Web services take float with JAXR

Use JAXR to find and register Web services

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Only capability-level 1 JAXR providers support internal taxonomies (internal ClassificationSchemes). Internal classification schemes are defined as a Concept hierarchy. When a registry stores classification information internally, it can perform validation whenever it classifies a registry object. External classifications don't offer that capability; instead of Concepts, they rely on String values to build a hierarchy under a classification scheme. Figure 7 illustrates a travel-related industry taxonomy based on the North American Industry Classification System (NAICS).

Figure 7. Internal and external classifications in a JAXR registry. Click on thumbnail to view full-size image.

The following code segment adds Magellan Travel to Web service registries via JAXR. After creating the organization, JAXR classifies Magellan as a travel agency, or code 56151 according to the NAICS (an external taxonomy):

try {
     Organization org =
          businessLifeCycleManager.createOrganization("Magellan Travel");
     InternationalString str =
          businessLifeCycleManager.createInternationalString("A cruise ship reservation system");
     //Primary contact
     User primaryContact = businessLifeCycleManager.createUser();
     PersonName pName = businessLifeCycleManager.createPersonName("Fernando Magellan");
     TelephoneNumber tNum = businessLifeCycleManager.createTelephoneNumber();
     Collection phoneNumbers = new ArrayList();
     EmailAddress emailAddress =
     Collection emailAddresses = new ArrayList();
     //Assign classification scheme
     ClassificationScheme sc =
     Classification classification =
            "Travel Agencies", "56151");
     Collection classifications = new ArrayList();
     //Save new organization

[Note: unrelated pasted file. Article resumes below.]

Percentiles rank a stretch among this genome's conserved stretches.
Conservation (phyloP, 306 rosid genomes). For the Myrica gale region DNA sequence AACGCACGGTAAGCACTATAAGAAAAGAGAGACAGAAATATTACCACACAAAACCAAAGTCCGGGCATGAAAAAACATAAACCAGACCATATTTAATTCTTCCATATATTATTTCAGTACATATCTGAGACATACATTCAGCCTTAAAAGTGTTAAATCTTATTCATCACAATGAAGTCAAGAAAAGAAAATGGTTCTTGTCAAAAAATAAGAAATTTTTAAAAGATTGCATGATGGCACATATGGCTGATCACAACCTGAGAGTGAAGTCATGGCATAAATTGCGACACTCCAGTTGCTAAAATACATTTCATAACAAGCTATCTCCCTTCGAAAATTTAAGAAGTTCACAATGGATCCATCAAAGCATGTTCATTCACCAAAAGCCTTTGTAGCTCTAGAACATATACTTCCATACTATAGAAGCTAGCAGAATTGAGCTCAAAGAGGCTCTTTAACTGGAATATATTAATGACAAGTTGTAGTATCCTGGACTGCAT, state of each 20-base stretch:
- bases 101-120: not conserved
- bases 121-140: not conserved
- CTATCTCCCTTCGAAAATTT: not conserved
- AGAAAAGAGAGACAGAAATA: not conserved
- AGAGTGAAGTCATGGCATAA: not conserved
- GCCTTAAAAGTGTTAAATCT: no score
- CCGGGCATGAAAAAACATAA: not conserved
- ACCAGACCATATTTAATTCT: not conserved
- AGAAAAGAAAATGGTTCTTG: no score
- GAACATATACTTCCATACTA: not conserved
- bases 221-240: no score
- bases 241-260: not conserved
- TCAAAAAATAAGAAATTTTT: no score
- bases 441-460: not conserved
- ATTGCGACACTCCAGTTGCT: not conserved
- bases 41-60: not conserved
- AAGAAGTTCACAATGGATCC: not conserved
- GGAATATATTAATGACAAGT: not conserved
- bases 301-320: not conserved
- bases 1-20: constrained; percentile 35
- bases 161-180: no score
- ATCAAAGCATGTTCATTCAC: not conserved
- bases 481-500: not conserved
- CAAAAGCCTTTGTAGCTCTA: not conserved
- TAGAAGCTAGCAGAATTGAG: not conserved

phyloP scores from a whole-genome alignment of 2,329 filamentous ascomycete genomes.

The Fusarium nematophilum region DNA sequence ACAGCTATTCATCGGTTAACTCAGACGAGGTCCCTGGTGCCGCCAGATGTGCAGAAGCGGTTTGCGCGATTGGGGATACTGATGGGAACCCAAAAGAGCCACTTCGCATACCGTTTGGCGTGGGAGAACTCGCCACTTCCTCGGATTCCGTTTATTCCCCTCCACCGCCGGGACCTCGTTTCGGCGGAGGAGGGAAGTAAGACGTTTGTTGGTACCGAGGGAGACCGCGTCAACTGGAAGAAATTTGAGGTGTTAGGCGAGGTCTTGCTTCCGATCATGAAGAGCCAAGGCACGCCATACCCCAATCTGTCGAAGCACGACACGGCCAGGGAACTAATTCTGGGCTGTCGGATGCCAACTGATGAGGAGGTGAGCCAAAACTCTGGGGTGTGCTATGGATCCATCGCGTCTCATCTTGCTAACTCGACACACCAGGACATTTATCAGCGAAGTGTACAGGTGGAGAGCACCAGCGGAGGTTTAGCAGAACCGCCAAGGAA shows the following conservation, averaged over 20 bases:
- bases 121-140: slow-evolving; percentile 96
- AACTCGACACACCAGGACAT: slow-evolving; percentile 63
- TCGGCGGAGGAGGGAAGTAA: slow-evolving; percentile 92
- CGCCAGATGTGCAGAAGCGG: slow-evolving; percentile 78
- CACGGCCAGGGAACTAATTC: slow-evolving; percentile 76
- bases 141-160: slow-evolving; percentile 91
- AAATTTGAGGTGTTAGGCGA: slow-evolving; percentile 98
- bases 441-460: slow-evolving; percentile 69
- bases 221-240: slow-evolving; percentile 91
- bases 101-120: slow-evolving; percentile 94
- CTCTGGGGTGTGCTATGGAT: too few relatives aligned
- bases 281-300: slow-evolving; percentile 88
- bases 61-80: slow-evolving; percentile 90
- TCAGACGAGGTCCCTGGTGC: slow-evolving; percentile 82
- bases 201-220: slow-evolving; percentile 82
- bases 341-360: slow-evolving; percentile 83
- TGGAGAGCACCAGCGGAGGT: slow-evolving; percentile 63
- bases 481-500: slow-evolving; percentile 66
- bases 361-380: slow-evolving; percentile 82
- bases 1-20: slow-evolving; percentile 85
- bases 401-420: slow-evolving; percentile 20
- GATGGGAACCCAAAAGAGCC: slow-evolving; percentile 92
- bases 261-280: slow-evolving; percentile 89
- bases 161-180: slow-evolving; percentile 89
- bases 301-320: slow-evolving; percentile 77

Collection orgs = new ArrayList();
     BulkResponse response = businessLifeCycleManager.saveOrganizations(orgs);
     Collection exceptions = response.getException();
     if (exceptions == null) {
          System.out.println("Organization saved");
      } else {
          for (Iterator iterator = exceptions.iterator(); iterator.hasNext();) {
              JAXRException e = (JAXRException) iterator.next();
           System.out.println("Couldn't save organization.");
} catch (JAXRException e) {

The final code example finds all companies belonging to the deep-sea passenger transportation industry (or code 483112 in the NAICS taxonomy):

try {
     //Searching by classification
     String schemeName = "uddi-org:types";
     ClassificationScheme uddiOrgType =
     Classification classification =
          "Deep sea passenger transportation", "483112");
     Collection classifications = new ArrayList();
     BulkResponse res = businessQueryManager.findOrganizations(
     Collection orgs = res.getCollection();
     Iterator it = orgs.iterator();
     while (it.hasNext()) {
          Organization o = (Organization)it.next();
          System.out.println("Organization name: " + o.getName().getValue());
} catch (JAXRException e) {

Additional benefits

The JAXR API has several additional capabilities Magellan Travel will find useful, including context-aware classifications. Consider a cruise line that classifies itself via a geographic taxonomy under Japan. From that information alone, you cannot tell whether the cruise line offers trips to Japan, operates ships inside Japan, or has its fleet under Japanese registration. By adding an extra link and classifying that geographic classification itself, you easily clarify this situation. (Recall that Classification is just another RegistryItem; thus, you can call addClassification() on it too.)

Another important JAXR feature lets you create associations between registry objects. If a cruise line has partner arrangements with local vendors, for instance, Magellan Travel would consider those pre-existing relationships when making business arrangements. Figure 8 shows how a JAXR-based registry browser displays those business associations.

Figure 8. A JAXR registry browser displaying registry object associations, showing how companies associate in a business relationship. Click on thumbnail to view full-size image.

Once Magellan Travel discovers a cruise line of interest, it would like to initiate a business relationship with that company. In my next column, I will focus on how the Web service specifications and access URIs published in registries lets Magellan's programmers make remote method invocations to a newly discovered cruise company's Web service via JAX/RPC (Java API for XML-based RPC).

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